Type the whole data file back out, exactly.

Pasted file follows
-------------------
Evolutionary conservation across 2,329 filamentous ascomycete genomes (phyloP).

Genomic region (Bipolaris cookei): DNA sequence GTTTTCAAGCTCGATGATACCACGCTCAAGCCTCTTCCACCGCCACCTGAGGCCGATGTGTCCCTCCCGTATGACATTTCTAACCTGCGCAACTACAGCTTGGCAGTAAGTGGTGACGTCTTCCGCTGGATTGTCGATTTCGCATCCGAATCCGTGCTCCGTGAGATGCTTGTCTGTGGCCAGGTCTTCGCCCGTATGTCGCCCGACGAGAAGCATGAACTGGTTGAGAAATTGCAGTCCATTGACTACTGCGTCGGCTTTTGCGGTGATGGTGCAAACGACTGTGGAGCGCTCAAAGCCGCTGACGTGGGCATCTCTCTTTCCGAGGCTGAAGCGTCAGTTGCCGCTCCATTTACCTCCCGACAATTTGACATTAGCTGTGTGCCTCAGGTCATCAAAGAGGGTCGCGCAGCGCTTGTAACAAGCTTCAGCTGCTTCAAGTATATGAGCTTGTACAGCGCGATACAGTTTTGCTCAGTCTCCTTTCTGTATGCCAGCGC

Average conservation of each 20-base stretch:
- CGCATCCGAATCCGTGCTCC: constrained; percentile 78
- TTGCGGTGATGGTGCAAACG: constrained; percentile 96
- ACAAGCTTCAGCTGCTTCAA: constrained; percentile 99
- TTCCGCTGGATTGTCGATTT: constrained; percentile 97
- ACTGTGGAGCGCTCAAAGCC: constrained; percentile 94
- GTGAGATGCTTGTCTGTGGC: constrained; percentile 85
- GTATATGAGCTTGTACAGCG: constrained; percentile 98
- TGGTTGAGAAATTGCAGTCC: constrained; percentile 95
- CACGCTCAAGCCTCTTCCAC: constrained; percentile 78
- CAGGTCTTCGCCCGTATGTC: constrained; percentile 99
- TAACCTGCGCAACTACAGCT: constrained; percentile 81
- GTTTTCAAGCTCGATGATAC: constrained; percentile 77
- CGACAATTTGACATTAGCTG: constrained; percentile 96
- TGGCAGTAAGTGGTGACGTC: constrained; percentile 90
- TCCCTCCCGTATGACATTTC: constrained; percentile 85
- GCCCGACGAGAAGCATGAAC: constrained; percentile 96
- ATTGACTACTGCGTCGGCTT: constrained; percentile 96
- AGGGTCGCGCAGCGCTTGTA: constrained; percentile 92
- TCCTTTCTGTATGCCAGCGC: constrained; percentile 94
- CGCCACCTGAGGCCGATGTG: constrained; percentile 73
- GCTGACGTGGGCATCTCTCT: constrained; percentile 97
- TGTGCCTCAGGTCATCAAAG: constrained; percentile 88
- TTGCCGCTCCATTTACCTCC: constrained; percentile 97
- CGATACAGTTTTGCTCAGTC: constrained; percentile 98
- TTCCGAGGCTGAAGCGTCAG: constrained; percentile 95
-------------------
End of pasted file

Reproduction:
Evolutionary conservation across 2,329 filamentous ascomycete genomes (phyloP).

Genomic region (Bipolaris cookei): DNA sequence GTTTTCAAGCTCGATGATACCACGCTCAAGCCTCTTCCACCGCCACCTGAGGCCGATGTGTCCCTCCCGTATGACATTTCTAACCTGCGCAACTACAGCTTGGCAGTAAGTGGTGACGTCTTCCGCTGGATTGTCGATTTCGCATCCGAATCCGTGCTCCGTGAGATGCTTGTCTGTGGCCAGGTCTTCGCCCGTATGTCGCCCGACGAGAAGCATGAACTGGTTGAGAAATTGCAGTCCATTGACTACTGCGTCGGCTTTTGCGGTGATGGTGCAAACGACTGTGGAGCGCTCAAAGCCGCTGACGTGGGCATCTCTCTTTCCGAGGCTGAAGCGTCAGTTGCCGCTCCATTTACCTCCCGACAATTTGACATTAGCTGTGTGCCTCAGGTCATCAAAGAGGGTCGCGCAGCGCTTGTAACAAGCTTCAGCTGCTTCAAGTATATGAGCTTGTACAGCGCGATACAGTTTTGCTCAGTCTCCTTTCTGTATGCCAGCGC

Average conservation of each 20-base stretch:
- CGCATCCGAATCCGTGCTCC: constrained; percentile 78
- TTGCGGTGATGGTGCAAACG: constrained; percentile 96
- ACAAGCTTCAGCTGCTTCAA: constrained; percentile 99
- TTCCGCTGGATTGTCGATTT: constrained; percentile 97
- ACTGTGGAGCGCTCAAAGCC: constrained; percentile 94
- GTGAGATGCTTGTCTGTGGC: constrained; percentile 85
- GTATATGAGCTTGTACAGCG: constrained; percentile 98
- TGGTTGAGAAATTGCAGTCC: constrained; percentile 95
- CACGCTCAAGCCTCTTCCAC: constrained; percentile 78
- CAGGTCTTCGCCCGTATGTC: constrained; percentile 99
- TAACCTGCGCAACTACAGCT: constrained; percentile 81
- GTTTTCAAGCTCGATGATAC: constrained; percentile 77
- CGACAATTTGACATTAGCTG: constrained; percentile 96
- TGGCAGTAAGTGGTGACGTC: constrained; percentile 90
- TCCCTCCCGTATGACATTTC: constrained; percentile 85
- GCCCGACGAGAAGCATGAAC: constrained; percentile 96
- ATTGACTACTGCGTCGGCTT: constrained; percentile 96
- AGGGTCGCGCAGCGCTTGTA: constrained; percentile 92
- TCCTTTCTGTATGCCAGCGC: constrained; percentile 94
- CGCCACCTGAGGCCGATGTG: constrained; percentile 73
- GCTGACGTGGGCATCTCTCT: constrained; percentile 97
- TGTGCCTCAGGTCATCAAAG: constrained; percentile 88
- TTGCCGCTCCATTTACCTCC: constrained; percentile 97
- CGATACAGTTTTGCTCAGTC: constrained; percentile 98
- TTCCGAGGCTGAAGCGTCAG: constrained; percentile 95